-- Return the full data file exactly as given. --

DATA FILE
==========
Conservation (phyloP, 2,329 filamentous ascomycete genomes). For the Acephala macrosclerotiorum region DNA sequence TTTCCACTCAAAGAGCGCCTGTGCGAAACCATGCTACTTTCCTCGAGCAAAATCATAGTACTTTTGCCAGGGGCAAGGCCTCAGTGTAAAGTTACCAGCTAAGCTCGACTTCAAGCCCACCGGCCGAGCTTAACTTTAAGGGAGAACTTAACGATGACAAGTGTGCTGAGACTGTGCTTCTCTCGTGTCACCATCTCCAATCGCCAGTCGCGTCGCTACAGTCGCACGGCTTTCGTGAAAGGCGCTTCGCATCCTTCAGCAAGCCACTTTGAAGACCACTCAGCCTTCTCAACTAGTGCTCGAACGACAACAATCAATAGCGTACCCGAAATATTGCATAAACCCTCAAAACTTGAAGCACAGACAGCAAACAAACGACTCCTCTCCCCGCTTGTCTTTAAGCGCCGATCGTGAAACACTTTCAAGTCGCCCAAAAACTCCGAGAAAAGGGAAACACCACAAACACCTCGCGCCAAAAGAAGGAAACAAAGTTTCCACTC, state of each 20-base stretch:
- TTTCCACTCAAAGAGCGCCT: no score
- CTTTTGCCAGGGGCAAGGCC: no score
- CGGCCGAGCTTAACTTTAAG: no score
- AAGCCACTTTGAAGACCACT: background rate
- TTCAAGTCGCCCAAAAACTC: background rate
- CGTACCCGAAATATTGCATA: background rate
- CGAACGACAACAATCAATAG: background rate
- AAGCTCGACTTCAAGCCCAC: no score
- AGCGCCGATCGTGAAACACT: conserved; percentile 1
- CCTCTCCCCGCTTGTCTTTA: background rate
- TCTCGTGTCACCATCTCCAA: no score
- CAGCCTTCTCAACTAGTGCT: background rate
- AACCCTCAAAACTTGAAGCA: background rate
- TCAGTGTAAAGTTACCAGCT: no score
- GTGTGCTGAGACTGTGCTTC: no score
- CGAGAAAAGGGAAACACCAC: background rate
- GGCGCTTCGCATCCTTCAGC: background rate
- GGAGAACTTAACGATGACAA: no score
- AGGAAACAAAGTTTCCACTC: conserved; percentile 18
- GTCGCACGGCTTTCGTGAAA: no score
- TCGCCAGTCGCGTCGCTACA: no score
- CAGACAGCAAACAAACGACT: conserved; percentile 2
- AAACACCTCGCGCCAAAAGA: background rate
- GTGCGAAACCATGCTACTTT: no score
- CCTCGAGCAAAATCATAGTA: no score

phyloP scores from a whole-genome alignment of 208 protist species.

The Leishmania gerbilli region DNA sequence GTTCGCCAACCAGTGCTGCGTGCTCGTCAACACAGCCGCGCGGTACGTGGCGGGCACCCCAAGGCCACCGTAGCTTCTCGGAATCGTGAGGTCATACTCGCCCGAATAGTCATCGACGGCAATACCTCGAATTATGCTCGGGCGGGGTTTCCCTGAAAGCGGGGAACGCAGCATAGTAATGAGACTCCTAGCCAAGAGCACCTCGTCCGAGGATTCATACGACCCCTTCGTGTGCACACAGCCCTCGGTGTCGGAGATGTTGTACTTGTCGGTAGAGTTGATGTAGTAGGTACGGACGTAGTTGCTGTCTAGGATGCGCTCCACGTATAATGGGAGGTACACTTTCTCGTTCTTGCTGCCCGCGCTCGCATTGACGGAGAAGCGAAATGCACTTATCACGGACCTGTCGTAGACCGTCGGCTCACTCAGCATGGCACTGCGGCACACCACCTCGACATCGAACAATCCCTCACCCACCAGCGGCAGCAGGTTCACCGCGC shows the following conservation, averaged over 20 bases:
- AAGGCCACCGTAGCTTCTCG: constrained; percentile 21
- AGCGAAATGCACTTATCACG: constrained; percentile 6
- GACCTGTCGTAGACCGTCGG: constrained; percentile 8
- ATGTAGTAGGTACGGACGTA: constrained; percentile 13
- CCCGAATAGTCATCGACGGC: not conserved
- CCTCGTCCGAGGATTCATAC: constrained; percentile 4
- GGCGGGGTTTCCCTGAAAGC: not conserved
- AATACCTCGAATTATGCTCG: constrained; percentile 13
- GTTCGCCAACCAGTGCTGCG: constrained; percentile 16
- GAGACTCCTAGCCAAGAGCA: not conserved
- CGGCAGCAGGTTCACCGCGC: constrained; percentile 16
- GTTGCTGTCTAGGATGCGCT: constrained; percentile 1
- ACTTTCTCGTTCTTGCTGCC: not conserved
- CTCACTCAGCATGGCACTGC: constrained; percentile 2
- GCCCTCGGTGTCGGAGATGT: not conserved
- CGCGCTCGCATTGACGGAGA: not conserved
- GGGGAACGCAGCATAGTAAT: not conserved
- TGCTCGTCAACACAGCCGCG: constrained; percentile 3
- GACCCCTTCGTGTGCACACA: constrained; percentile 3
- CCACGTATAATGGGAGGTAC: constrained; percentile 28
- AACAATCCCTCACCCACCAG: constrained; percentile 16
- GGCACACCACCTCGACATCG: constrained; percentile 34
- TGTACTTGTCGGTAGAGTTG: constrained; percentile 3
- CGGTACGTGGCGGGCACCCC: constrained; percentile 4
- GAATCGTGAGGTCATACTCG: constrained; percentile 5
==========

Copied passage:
Conservation (phyloP, 2,329 filamentous ascomycete genomes). For the Acephala macrosclerotiorum region DNA sequence TTTCCACTCAAAGAGCGCCTGTGCGAAACCATGCTACTTTCCTCGAGCAAAATCATAGTACTTTTGCCAGGGGCAAGGCCTCAGTGTAAAGTTACCAGCTAAGCTCGACTTCAAGCCCACCGGCCGAGCTTAACTTTAAGGGAGAACTTAACGATGACAAGTGTGCTGAGACTGTGCTTCTCTCGTGTCACCATCTCCAATCGCCAGTCGCGTCGCTACAGTCGCACGGCTTTCGTGAAAGGCGCTTCGCATCCTTCAGCAAGCCACTTTGAAGACCACTCAGCCTTCTCAACTAGTGCTCGAACGACAACAATCAATAGCGTACCCGAAATATTGCATAAACCCTCAAAACTTGAAGCACAGACAGCAAACAAACGACTCCTCTCCCCGCTTGTCTTTAAGCGCCGATCGTGAAACACTTTCAAGTCGCCCAAAAACTCCGAGAAAAGGGAAACACCACAAACACCTCGCGCCAAAAGAAGGAAACAAAGTTTCCACTC, state of each 20-base stretch:
- TTTCCACTCAAAGAGCGCCT: no score
- CTTTTGCCAGGGGCAAGGCC: no score
- CGGCCGAGCTTAACTTTAAG: no score
- AAGCCACTTTGAAGACCACT: background rate
- TTCAAGTCGCCCAAAAACTC: background rate
- CGTACCCGAAATATTGCATA: background rate
- CGAACGACAACAATCAATAG: background rate
- AAGCTCGACTTCAAGCCCAC: no score
- AGCGCCGATCGTGAAACACT: conserved; percentile 1
- CCTCTCCCCGCTTGTCTTTA: background rate
- TCTCGTGTCACCATCTCCAA: no score
- CAGCCTTCTCAACTAGTGCT: background rate
- AACCCTCAAAACTTGAAGCA: background rate
- TCAGTGTAAAGTTACCAGCT: no score
- GTGTGCTGAGACTGTGCTTC: no score
- CGAGAAAAGGGAAACACCAC: background rate
- GGCGCTTCGCATCCTTCAGC: background rate
- GGAGAACTTAACGATGACAA: no score
- AGGAAACAAAGTTTCCACTC: conserved; percentile 18
- GTCGCACGGCTTTCGTGAAA: no score
- TCGCCAGTCGCGTCGCTACA: no score
- CAGACAGCAAACAAACGACT: conserved; percentile 2
- AAACACCTCGCGCCAAAAGA: background rate
- GTGCGAAACCATGCTACTTT: no score
- CCTCGAGCAAAATCATAGTA: no score

phyloP scores from a whole-genome alignment of 208 protist species.

The Leishmania gerbilli region DNA sequence GTTCGCCAACCAGTGCTGCGTGCTCGTCAACACAGCCGCGCGGTACGTGGCGGGCACCCCAAGGCCACCGTAGCTTCTCGGAATCGTGAGGTCATACTCGCCCGAATAGTCATCGACGGCAATACCTCGAATTATGCTCGGGCGGGGTTTCCCTGAAAGCGGGGAACGCAGCATAGTAATGAGACTCCTAGCCAAGAGCACCTCGTCCGAGGATTCATACGACCCCTTCGTGTGCACACAGCCCTCGGTGTCGGAGATGTTGTACTTGTCGGTAGAGTTGATGTAGTAGGTACGGACGTAGTTGCTGTCTAGGATGCGCTCCACGTATAATGGGAGGTACACTTTCTCGTTCTTGCTGCCCGCGCTCGCATTGACGGAGAAGCGAAATGCACTTATCACGGACCTGTCGTAGACCGTCGGCTCACTCAGCATGGCACTGCGGCACACCACCTCGACATCGAACAATCCCTCACCCACCAGCGGCAGCAGGTTCACCGCGC shows the following conservation, averaged over 20 bases:
- AAGGCCACCGTAGCTTCTCG: constrained; percentile 21
- AGCGAAATGCACTTATCACG: constrained; percentile 6
- GACCTGTCGTAGACCGTCGG: constrained; percentile 8
- ATGTAGTAGGTACGGACGTA: constrained; percentile 13
- CCCGAATAGTCATCGACGGC: not conserved
- CCTCGTCCGAGGATTCATAC: constrained; percentile 4
- GGCGGGGTTTCCCTGAAAGC: not conserved
- AATACCTCGAATTATGCTCG: constrained; percentile 13
- GTTCGCCAACCAGTGCTGCG: constrained; percentile 16
- GAGACTCCTAGCCAAGAGCA: not conserved
- CGGCAGCAGGTTCACCGCGC: constrained; percentile 16
- GTTGCTGTCTAGGATGCGCT: constrained; percentile 1
- ACTTTCTCGTTCTTGCTGCC: not conserved
- CTCACTCAGCATGGCACTGC: constrained; percentile 2
- GCCCTCGGTGTCGGAGATGT: not conserved
- CGCGCTCGCATTGACGGAGA: not conserved
- GGGGAACGCAGCATAGTAAT: not conserved
- TGCTCGTCAACACAGCCGCG: constrained; percentile 3
- GACCCCTTCGTGTGCACACA: constrained; percentile 3
- CCACGTATAATGGGAGGTAC: constrained; percentile 28
- AACAATCCCTCACCCACCAG: constrained; percentile 16
- GGCACACCACCTCGACATCG: constrained; percentile 34
- TGTACTTGTCGGTAGAGTTG: constrained; percentile 3
- CGGTACGTGGCGGGCACCCC: constrained; percentile 4
- GAATCGTGAGGTCATACTCG: constrained; percentile 5